Monday, 15 August, 2011

Amway UK has announced the winner of Britain’s Top Real Role Model 2011 – Melanie Bryan!

In just two years, Melanie has built a multi-award winning social enterprise, gaining recognition from the UK Prime Minister, Enterprise UK and West Lancashire Council for Voluntary Service for her work.

Working with communities, private, public and third sector organizations, Melanie helps them achieve their objectives, often leading to saving local businesses or community facilities.

Melanie believes passionately in everyone’s ability to make a positive impact and it was her positivity, vibrant personality and extensive transformation experience that impressed the judging panel.

In addition her charity donation, Melanie will be contributing to a new book called “The Gift.” This is a collection of quotes and reflections from the world’s most influential, successful and inspirational people. The Gift aims to help inspire and motivate children to make the most of themselves, believe in the potential they possess and be motivated to make a difference for themselves and for others. All profits from the book will be donated to children’s charities.

We covered the kickoff to this event in April. Thanks to Karin Schmid for contributing to this article.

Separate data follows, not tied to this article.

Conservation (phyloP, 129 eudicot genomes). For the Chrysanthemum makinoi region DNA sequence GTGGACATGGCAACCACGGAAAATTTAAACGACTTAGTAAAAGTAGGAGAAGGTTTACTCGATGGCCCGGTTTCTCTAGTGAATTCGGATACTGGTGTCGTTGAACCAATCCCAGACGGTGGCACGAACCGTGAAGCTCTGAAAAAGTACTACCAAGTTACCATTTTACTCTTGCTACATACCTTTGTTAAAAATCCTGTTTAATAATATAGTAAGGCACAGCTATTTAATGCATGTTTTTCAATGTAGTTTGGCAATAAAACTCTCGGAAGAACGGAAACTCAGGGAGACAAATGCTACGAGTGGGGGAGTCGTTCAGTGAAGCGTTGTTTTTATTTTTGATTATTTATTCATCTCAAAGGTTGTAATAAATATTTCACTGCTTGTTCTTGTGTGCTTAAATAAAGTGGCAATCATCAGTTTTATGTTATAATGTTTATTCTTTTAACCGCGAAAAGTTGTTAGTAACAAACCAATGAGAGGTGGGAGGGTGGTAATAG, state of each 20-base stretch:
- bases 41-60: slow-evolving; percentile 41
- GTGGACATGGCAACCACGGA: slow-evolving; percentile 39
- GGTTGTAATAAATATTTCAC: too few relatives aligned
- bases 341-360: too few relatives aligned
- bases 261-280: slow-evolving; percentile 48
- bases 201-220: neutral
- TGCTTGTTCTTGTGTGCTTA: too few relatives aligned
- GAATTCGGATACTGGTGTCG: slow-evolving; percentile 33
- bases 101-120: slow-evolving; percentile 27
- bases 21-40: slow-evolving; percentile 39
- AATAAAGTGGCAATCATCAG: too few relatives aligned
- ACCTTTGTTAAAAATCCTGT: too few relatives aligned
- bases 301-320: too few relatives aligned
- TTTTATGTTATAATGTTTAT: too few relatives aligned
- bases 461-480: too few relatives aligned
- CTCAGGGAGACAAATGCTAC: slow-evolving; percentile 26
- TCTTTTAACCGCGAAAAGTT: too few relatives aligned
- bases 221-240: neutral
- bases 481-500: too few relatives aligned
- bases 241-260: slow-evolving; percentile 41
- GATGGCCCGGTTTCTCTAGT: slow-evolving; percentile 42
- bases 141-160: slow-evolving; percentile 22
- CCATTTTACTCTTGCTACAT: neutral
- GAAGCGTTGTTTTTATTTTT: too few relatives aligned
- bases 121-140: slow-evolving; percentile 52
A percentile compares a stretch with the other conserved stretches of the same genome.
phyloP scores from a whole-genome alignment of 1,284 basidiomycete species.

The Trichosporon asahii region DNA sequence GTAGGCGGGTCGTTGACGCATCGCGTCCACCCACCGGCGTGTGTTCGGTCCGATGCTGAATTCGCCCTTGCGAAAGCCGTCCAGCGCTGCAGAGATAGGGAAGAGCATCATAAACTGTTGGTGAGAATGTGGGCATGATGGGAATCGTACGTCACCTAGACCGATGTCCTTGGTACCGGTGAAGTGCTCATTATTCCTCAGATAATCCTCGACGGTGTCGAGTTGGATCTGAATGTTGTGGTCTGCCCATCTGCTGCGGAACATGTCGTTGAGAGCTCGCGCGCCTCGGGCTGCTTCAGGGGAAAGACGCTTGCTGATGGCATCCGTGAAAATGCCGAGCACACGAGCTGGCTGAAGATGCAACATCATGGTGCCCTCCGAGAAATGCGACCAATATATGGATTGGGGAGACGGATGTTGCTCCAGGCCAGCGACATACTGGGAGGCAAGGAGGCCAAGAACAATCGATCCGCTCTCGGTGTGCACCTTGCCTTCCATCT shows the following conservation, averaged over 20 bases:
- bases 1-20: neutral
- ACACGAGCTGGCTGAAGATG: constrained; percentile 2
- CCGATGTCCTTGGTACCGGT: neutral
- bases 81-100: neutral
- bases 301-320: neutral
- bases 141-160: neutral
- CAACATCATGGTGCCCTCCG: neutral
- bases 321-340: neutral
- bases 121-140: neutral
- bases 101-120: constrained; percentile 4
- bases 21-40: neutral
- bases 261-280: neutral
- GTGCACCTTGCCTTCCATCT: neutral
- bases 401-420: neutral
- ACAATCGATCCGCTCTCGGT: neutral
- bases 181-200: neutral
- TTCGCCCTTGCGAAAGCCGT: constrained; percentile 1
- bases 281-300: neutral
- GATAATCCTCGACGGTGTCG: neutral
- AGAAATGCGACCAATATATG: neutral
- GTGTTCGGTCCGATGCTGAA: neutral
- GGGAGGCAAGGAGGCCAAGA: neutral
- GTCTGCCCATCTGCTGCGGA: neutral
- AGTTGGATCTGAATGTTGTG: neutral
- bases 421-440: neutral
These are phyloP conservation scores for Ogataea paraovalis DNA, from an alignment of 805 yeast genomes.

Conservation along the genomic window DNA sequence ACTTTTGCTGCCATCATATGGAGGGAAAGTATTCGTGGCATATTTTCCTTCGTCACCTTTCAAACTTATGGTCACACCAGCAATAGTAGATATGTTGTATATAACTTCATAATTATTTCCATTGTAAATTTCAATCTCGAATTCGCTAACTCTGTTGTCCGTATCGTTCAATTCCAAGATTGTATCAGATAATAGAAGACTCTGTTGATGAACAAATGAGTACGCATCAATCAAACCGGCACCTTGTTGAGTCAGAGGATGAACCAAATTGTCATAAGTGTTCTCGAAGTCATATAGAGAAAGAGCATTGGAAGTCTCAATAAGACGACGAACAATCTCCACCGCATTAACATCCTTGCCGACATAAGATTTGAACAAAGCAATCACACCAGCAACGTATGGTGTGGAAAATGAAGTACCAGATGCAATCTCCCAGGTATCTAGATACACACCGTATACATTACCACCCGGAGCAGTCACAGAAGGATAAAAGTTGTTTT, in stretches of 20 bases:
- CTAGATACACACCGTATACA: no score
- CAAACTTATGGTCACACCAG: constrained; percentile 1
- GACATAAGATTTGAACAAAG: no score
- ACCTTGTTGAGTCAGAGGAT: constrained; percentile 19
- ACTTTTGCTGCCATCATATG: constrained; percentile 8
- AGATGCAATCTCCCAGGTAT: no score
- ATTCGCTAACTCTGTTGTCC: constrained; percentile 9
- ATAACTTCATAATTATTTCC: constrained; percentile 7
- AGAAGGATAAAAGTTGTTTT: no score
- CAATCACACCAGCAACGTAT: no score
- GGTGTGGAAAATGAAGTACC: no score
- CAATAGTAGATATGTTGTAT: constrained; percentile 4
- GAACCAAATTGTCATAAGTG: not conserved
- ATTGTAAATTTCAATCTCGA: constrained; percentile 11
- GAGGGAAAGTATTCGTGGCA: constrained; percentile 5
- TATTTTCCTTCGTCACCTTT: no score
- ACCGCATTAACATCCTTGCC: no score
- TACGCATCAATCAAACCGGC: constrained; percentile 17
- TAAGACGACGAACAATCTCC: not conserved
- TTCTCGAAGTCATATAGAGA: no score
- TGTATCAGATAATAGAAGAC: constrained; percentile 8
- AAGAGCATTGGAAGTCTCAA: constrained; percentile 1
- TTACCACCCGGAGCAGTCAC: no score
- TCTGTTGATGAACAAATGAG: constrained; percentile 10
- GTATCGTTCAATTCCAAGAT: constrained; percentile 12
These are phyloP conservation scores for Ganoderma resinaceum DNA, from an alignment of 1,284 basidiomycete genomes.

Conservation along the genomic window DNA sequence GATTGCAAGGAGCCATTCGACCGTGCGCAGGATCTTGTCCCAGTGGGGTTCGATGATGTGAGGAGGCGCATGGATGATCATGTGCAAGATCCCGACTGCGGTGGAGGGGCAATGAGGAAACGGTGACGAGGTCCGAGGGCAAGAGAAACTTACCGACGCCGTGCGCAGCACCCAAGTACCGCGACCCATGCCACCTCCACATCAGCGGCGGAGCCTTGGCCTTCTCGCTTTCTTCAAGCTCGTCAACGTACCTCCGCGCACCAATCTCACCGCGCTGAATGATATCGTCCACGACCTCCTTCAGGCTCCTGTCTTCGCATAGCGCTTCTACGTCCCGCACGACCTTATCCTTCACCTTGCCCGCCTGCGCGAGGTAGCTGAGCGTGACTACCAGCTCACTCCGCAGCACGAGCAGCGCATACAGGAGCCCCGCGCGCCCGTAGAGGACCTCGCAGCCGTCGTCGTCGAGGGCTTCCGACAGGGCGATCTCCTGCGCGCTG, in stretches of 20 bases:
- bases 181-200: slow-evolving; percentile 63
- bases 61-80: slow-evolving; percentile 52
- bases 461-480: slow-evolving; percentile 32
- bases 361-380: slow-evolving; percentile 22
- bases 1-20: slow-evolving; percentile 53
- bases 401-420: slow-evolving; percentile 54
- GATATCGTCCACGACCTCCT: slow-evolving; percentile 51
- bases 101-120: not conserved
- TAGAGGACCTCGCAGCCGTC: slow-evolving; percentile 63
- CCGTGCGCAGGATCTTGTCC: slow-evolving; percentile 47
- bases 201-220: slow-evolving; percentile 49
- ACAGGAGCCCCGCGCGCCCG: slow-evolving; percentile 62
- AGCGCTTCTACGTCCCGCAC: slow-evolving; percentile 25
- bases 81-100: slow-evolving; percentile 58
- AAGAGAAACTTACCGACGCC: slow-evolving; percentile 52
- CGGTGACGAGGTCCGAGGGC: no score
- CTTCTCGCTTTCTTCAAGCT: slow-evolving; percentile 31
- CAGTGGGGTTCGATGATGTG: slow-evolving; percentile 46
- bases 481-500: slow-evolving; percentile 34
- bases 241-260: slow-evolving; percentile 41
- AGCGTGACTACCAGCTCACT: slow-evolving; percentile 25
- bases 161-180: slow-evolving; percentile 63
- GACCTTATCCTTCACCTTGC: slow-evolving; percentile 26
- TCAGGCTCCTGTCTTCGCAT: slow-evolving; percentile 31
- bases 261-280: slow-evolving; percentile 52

Serving on boards

Friday, 12 August, 2011

Have you ever served on a nonprofit board of directors?

It can be an intimidating experience if you are coming from the business world, or if you’ve simply worked your way up as a volunteer. The economics are different, the client needs are often overwhelming, and your role isn’t always clear.

Yet board service can be among the most rewarding volunteer experiences. You can have a profound impact in an area you are passion about. And your skills are honed by being stretched in a new environment.

For the last five years, we have been playing matchmaker for Amway executives who want to serve on nonprofit boards. Approximately half now serve on boards and committees, with involvement in more than 100 organizations.

Working with the Johnson Center, a university-based nonprofit leadership organization in West Michigan, Amway has offered annual nonprofit board training for those who want to use their leadership skills in the community.

Other companies are beginning to realize the significant impact their leaders can have on nonprofit organizations in their community, while offering leadership development opportunities for their top management.

Last week, we joined colleagues from Greater DC Cares and Time-Warner to talk about our program in a webinar hosted by the Boston College Center for Corporate Citizenship.

So how do you join a board? Here are a few tips:

Follow your passions. Find a cause you feel strongly about. Otherwise, it’s just another calendar entry in a busy world.

Get connected. Ask to meet with the executive director or another board member to express your interest if you already have a relationship established. Consider doing some general volunteering first to get a feel for the organization and show your commitment before seeking a board position. There is often a nominating committee that chooses board members, and they frequently look at devoted volunteers first.

Set expectations. What do you want out of the experience? What does the board think you will bring to it? Have these frank conversations up front to minimize uncomfortable conversations down the road.